A reissue of a Pulitzer prize-winning classic, and now the major motion picture GETTYSBURG. As a result of these acclamations, this book is considered one of the greatest novels written on the Civil War.
About the Author
Michael Shaara was teaching creative writing at Florida State University while writing The Rebel in Autumn. He'd already published most of his 44 short stories (mainly science fiction), and his first novel, The Broken Place, was published to great literary acclaim but few sales. Based on an event at Florida State, Rebel was written during the campus protests of the late 1960s. His agent began shopping the book in 1970, just a few short months before the Ohio National Guard shot into a crowd of student protesters at Kent State University, killing four, in an eerie echo of Rebel's climactic scene. And so the book never saw the light of day, although it is a beautifully written and artfully crafted novel. Shaara's next novel, The Killer Angels, won the Pulitzer Prize in 1975; it is a brilliant portrayal of the Battle of Gettysburg that was later made into the movie "Gettysburg" starring Jeff Daniels, Martin Sheen, Tom Berenger, and Sam Elliot among others. A heart attack killed Shaara in 1988 at the age of 59. His son, Jeff Shaara, has taken up where Michael Shaara left off with The Killer Angels, writing bestselling novels of the Civil War, Mexican War, WWI and WWII, enjoying the commercial success his father was never able to achieve.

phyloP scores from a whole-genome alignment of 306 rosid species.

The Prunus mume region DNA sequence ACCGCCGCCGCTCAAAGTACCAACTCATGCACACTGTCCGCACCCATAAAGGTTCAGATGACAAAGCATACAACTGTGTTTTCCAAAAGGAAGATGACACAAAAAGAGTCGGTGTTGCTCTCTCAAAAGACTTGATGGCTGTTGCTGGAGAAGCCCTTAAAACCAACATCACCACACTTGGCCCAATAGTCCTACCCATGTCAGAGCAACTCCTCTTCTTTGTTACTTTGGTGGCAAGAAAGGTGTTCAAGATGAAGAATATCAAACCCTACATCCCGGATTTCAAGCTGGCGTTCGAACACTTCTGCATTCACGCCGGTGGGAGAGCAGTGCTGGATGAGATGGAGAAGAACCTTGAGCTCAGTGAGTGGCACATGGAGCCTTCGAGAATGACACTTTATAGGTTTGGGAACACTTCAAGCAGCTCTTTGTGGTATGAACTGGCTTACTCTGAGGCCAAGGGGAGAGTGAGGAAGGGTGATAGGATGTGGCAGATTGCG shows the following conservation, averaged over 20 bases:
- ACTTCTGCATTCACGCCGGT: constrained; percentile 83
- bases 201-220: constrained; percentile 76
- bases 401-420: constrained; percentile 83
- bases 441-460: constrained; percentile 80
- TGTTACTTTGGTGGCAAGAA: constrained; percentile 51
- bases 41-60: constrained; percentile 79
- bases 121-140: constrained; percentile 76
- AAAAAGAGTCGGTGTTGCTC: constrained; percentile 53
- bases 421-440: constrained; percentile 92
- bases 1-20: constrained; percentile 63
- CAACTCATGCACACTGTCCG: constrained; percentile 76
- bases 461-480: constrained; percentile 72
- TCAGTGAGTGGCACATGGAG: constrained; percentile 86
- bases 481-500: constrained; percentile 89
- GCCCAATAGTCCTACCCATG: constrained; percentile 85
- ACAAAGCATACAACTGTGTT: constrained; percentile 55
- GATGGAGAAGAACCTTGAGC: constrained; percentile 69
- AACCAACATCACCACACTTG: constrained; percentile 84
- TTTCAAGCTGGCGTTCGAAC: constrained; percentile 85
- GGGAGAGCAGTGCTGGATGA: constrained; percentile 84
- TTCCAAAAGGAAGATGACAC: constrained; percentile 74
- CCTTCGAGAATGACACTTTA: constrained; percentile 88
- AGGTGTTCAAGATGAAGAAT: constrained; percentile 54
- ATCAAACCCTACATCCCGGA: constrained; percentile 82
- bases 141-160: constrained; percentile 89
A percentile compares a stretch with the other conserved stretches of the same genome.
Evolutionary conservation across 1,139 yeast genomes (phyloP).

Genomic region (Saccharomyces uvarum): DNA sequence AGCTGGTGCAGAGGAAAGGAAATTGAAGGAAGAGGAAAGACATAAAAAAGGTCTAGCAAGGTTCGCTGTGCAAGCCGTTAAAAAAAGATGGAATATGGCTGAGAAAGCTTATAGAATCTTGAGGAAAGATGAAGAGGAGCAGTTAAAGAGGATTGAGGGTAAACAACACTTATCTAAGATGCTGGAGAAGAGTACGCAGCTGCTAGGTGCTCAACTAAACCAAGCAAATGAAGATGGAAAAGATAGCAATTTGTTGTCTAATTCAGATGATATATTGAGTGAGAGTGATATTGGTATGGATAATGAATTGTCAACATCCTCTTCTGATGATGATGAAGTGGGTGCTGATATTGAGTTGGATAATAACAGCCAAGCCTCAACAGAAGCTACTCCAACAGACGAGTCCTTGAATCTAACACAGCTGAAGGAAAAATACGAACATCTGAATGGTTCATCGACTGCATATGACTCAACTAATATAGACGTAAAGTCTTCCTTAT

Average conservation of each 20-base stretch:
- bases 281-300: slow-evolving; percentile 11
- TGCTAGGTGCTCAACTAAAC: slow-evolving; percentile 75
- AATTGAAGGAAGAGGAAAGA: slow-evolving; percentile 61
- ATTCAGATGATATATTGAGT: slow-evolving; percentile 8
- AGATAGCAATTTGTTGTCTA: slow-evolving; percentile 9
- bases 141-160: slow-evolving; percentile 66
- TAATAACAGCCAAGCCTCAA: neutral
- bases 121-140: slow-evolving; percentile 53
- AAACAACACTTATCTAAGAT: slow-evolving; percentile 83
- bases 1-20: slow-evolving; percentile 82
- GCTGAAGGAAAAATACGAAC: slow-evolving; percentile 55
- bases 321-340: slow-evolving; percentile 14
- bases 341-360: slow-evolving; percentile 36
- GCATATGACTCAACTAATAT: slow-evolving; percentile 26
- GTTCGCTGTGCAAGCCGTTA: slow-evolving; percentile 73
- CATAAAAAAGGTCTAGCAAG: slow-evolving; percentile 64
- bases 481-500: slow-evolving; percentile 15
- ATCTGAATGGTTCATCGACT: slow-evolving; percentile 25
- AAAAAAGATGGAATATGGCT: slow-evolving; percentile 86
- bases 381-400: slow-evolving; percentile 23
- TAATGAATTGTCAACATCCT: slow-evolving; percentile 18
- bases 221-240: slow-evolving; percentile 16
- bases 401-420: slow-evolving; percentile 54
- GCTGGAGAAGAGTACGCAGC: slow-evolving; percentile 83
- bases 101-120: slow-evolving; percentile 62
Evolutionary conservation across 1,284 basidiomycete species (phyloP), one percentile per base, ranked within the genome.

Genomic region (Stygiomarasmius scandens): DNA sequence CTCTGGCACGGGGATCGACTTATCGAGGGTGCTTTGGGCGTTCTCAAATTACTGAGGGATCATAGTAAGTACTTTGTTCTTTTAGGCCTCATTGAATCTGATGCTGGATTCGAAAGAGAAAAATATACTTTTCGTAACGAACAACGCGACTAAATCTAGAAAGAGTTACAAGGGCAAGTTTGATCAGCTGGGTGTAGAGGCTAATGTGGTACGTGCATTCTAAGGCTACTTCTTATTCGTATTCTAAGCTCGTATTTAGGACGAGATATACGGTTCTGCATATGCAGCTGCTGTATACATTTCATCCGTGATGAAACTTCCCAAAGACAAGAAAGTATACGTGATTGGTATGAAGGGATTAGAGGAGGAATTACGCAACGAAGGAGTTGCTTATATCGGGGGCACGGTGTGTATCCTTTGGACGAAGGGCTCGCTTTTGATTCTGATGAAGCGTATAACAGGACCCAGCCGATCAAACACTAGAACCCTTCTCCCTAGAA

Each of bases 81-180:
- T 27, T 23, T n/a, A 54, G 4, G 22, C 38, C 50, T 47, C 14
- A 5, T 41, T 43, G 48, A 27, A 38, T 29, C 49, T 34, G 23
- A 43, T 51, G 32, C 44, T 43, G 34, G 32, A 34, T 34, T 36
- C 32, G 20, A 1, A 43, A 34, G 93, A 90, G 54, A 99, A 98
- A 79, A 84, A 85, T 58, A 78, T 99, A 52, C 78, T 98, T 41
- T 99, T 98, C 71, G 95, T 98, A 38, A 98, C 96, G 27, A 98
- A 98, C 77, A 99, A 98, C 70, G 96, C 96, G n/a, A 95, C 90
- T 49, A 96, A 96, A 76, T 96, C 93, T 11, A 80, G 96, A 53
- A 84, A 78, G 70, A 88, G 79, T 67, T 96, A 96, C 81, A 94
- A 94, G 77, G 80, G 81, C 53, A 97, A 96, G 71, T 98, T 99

“The best and most realistic historical novel about war I have ever read.”
–GENERAL H. NORMAN SCHWARZKOPF
“My favorite historical novel . . . A superb re-creation of the Battle of Gettysburg, but its real importance is its insight into what the war was about, and what it meant.”
–JAMES M. MCPHERSON
Author of Battle Cry of Freedom
“Remarkable . . . A book that changed my life . . . I had never visited Gettysburg, knew almost nothing about that battle before I read the book, but here it all came alive.”
Filmmaker, The Civil War
“Shaara carries [the reader] swiftly and dramatically to a climax as exciting as if it were being heard for the first time.”
–The Seattle Times